Visualization of the cellular uptake of nanoparticles

Adsley, Rosemary (2013) Visualization of the cellular uptake of nanoparticles. PhD thesis, University of Nottingham.

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The effect of nanoparticle charge and conjugation to the cell penetrating peptide Tat on the uptake of nanoparticles into MRC-5 fibroblasts was investigated using a range of advanced imaging techniques including atomic force microscopy (AFM), scanning ion conductance microscopy (SICM) and fluorescence microscopy. New technologies are required to investigate the uptake of nanoparticles since although many studies have examined their destination within cells, little work has been done looking at the interaction between the nanoparticles and cell which also plays an important role.

Polyacrylamide nanoparticles showed a clear correlation between increased positive charge and cellular uptake. These results obtained using fluorescence microscopy correlated well with those observed using AFM. Nanoparticles with low levels of positive charge caused minor effects on bilayer structure such as fusion of holes in the bilayer, whilst negatively charged nanoparticles had no effect on the bilayer. Polyacrylamide nanoparticles conjugated to the cell penetrating peptide Tat displayed greater cell uptake and increased effects on the bilayer depth and coverage than the similarly charged nanoparticles alone. This indicated that the peptide leads to enhanced uptake by additional mechanisms other than just the presence of a positive charge.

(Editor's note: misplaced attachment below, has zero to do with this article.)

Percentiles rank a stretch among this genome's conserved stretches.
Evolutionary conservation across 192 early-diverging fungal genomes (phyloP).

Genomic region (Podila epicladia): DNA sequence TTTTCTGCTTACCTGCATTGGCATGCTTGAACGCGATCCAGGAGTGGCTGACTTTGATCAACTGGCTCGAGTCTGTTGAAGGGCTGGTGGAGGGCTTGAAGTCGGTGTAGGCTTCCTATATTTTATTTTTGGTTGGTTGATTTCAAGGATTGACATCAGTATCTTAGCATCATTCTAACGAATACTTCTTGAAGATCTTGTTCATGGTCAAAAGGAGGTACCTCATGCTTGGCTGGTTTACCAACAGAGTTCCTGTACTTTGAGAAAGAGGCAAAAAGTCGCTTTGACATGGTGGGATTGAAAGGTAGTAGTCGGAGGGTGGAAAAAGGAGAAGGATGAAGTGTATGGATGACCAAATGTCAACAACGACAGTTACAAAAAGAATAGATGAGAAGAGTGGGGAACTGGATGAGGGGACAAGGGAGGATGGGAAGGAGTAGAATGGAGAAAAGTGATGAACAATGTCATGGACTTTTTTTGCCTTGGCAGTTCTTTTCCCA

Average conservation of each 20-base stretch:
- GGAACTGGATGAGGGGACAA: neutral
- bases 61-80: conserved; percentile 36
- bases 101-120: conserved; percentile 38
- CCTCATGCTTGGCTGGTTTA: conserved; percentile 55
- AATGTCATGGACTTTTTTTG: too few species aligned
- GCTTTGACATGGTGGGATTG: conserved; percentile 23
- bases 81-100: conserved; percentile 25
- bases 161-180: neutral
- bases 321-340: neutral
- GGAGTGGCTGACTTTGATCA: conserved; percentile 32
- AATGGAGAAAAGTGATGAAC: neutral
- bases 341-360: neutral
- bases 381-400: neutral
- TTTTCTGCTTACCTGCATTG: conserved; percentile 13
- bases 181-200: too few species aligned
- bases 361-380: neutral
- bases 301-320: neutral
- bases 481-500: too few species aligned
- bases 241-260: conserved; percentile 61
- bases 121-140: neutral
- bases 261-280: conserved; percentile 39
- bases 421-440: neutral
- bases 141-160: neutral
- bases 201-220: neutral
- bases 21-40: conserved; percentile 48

In contrast, silica nanoparticles with high levels of positive and negative charge entered cells to a similar extent. However, when the interaction with the cell membrane was imaged using Scanning Surface Confocal Microscopy (SSCM), there were differences. Nanoparticles possessing a negative charge were often found to be associated with extensions of the membrane. Positively charged particles were also found associated with membrane extensions in some cases but were also observed isolated on the membrane. The results highlight the importance of using multiple imaging techniques to investigate cellular interaction and uptake in order to provide a complete picture of all the processes involved.

Item Type: Thesis (University of Nottingham only) (PhD)
Supervisors: Aylott, J.
Allen, S.
Chan, W.C.
Hill, K.
Subjects: R Medicine > RS Pharmacy and materia medica
Faculties/Schools: UK Campuses > Faculty of Science > School of Pharmacy
Item ID: 13661
Depositing User: EP, Services
Date Deposited: 27 Mar 2014 09:54
Last Modified: 15 Dec 2017 23:45

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